Author Archives: nancytinarirunswrites

About nancytinarirunswrites

I used to be known as a competitive runner, but now I have a new life as a professional writer and editor. I'm even more obsessive about reading, writing, and editing than I was about running. Running has had a huge influence on my life, though, and runner's high does fuel creativity. Maybe that's why this blog evolved into being 95% about running, but through blogging I'm also learning about writing and online communication. I'm fascinated by how the Internet has changed work, learning, and relationships. I love to connect in new and random ways!

Third Beach in the summer of Covid-19

Being at Third Beach in Stanley Park this year seemed like an escape to a fantasy world. I always try to make the trip to Stanley Park to swim at least once every summer. I’ve never left it to September, … Continue reading

Posted in Personal stories, Seasons, Vancouver events and entertainment | Tagged , , | 4 Comments

Two 1,000-page novels at once: Kristin Lavransdatter and Ducks, Newburyport

Reading during a COVID-19 summer This summer has been memorable in several ways, not only because it is the first (and perhaps not the last) summer of living with COVID-19. For one, this is the first time I’ve ever read … Continue reading

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The aging athlete: protests and silver linings

I have found that being an athlete over sixty means feeling a mixture of conflicting emotions: gratitude, exhilaration, disgust, sadness, sometimes even despair. I wasn’t sure whether to write this post because in public we are always supposed to be … Continue reading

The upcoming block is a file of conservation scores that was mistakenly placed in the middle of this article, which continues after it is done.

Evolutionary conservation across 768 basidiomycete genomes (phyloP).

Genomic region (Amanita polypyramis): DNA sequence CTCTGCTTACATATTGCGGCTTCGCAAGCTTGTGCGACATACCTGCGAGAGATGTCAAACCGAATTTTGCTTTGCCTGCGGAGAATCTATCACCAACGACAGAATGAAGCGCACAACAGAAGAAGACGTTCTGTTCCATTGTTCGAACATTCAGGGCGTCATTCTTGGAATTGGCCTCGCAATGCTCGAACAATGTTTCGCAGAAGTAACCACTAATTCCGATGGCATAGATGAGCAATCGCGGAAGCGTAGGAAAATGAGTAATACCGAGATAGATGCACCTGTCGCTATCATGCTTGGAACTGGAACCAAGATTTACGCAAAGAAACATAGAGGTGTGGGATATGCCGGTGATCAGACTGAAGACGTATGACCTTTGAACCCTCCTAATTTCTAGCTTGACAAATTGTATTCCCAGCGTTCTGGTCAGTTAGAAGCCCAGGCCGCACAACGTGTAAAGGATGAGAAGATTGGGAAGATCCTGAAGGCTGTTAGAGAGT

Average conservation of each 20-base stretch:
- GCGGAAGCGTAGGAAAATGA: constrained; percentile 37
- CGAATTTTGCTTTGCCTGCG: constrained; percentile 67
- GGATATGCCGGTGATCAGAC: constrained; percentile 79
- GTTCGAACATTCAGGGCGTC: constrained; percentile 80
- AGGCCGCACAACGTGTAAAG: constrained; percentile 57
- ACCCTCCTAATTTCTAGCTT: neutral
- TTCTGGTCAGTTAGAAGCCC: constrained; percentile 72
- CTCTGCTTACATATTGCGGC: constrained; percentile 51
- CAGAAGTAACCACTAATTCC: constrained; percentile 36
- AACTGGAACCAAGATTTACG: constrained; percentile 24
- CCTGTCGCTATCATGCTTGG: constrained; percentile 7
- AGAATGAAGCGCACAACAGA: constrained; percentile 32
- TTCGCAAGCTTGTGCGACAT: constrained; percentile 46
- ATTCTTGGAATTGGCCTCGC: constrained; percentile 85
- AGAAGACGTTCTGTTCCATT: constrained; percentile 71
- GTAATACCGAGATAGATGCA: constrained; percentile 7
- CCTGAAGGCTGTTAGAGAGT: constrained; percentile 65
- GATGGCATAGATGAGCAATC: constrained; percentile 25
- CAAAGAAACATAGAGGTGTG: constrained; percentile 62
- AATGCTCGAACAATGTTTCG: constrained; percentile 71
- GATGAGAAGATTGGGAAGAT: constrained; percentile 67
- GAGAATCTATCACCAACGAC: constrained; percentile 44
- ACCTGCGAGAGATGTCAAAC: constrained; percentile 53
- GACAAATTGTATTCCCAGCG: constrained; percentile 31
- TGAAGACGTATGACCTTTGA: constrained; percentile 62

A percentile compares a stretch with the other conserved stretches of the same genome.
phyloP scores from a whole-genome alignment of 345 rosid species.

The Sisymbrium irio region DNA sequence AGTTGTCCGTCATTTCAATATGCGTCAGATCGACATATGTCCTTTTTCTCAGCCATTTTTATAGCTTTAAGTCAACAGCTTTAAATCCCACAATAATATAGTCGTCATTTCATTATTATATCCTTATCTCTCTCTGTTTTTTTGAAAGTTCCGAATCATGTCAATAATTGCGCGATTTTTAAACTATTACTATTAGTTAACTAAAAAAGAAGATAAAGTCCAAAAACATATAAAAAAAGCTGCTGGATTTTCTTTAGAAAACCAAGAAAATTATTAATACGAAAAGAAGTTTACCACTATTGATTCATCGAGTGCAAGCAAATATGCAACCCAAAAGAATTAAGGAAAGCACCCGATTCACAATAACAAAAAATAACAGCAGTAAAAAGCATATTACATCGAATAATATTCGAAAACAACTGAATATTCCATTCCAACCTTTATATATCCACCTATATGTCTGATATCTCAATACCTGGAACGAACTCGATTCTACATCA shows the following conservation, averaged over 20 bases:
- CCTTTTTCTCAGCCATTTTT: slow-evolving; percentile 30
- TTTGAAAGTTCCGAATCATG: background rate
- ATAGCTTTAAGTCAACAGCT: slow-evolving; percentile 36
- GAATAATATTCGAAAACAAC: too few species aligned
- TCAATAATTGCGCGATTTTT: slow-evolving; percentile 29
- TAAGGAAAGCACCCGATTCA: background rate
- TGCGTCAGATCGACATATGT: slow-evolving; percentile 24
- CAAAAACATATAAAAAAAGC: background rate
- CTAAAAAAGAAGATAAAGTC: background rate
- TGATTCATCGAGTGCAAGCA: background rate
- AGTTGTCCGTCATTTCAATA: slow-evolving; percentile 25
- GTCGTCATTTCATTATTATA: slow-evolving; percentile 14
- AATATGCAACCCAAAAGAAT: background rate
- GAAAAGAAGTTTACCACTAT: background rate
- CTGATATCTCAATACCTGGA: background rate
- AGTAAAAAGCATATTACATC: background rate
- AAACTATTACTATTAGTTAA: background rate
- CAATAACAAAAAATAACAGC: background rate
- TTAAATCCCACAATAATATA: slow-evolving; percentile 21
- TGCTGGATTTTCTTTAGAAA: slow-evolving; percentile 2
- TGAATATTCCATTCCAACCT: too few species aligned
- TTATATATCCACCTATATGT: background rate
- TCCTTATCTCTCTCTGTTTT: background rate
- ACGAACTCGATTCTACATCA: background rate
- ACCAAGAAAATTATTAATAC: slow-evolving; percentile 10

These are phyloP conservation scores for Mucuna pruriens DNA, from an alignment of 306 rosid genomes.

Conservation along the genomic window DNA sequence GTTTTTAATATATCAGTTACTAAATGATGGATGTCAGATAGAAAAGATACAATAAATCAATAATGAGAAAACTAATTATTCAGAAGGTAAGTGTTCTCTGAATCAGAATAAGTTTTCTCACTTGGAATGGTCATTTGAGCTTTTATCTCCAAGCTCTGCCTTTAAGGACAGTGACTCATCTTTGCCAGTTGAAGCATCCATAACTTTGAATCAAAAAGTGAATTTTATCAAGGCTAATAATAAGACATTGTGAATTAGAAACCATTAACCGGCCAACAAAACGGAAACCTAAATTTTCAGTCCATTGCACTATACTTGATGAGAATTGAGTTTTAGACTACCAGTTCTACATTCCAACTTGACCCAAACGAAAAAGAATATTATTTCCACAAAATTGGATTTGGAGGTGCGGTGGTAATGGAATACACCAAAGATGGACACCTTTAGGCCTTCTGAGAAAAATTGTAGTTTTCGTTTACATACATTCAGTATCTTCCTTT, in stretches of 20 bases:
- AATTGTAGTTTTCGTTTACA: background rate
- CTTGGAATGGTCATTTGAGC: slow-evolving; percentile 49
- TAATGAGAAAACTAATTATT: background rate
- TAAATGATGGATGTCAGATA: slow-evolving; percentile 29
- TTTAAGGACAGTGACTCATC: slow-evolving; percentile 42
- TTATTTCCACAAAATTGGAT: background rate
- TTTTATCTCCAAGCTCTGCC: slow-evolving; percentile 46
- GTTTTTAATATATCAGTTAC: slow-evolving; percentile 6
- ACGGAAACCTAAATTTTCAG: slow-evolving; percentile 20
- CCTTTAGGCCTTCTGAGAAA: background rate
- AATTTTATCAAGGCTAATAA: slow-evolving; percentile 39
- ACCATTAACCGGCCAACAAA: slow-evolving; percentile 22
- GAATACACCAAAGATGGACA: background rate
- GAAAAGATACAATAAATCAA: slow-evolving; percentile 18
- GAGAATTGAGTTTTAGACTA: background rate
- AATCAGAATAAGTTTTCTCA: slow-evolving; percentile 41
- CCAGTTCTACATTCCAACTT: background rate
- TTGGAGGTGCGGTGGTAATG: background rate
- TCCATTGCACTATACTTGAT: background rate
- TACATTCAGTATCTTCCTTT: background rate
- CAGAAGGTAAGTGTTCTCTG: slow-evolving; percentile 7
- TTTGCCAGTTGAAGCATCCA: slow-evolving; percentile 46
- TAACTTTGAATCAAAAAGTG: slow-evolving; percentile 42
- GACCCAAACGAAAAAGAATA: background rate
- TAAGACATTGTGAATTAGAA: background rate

Posted in Injuries and Getting Older, Personal stories, Running | Tagged , , , , , | 10 Comments

Summer at Sasamat Lake in the time of coronavirus

The short story: Important tips if you are planning a trip to Sasamat Lake You may not be able to get in to the parking area unless you go well before noon, especially on nice days. Parking is not allowed … Continue reading

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Three unexpected gifts

For nine years now, I have been keeping a journal I call “Three Good Things.” I write in it every night before going to bed, sometimes for less than a minute and sometimes for much longer. The only requirement is … Continue reading

Posted in Personal stories, Relationships, Writing | Tagged , , , , | 1 Comment

Books for comfort: Duane’s Depressed, The Last Picture Show, and Machines Like Me

Note: I wrote this post over a month ago—before the time of coronavirus. Maybe it is even more relevant now. It’s been a long time since I’ve written a blog post about books. Ironic, because in the past three months … Continue reading

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Life in the time of coronavirus

We are living in a reality that seems unreal. It’s a dystopia like something out of the imagination of Margaret Atwood or Stephen King. Those of us who didn’t live through a world war (that is, most humans alive today) … Continue reading

Posted in Commentary, Personal stories, Psychology | Tagged , , , , , , | 6 Comments

A gem about love from comic book artist Chris Ware

I was driving home on Sunday evening, listening to CBC radio, eagerly anticipating Writers & Company with Eleanor Wachtel—the one radio program I listen to every week without fail. When the announcer said the upcoming interview would feature Chris Ware, … Continue reading

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My son in Japan Part 2: adapting to another culture

This post continues from my previous one. In that post, I described Abebe’s ten years (so far) in Japan. He completed university there and has achieved his dream of becoming a director of Japanese videogames. My previous post expressed my … Continue reading

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My son in Japan Part 1: emotions

  The day my son Abebe left home in September 2009 marked the end of our unconventional family. Abebe was 18 years old and he was going to university in Japan, the first step towards achieving his dream of becoming … Continue reading

Posted in Personal stories, Relationships | Tagged , | 6 Comments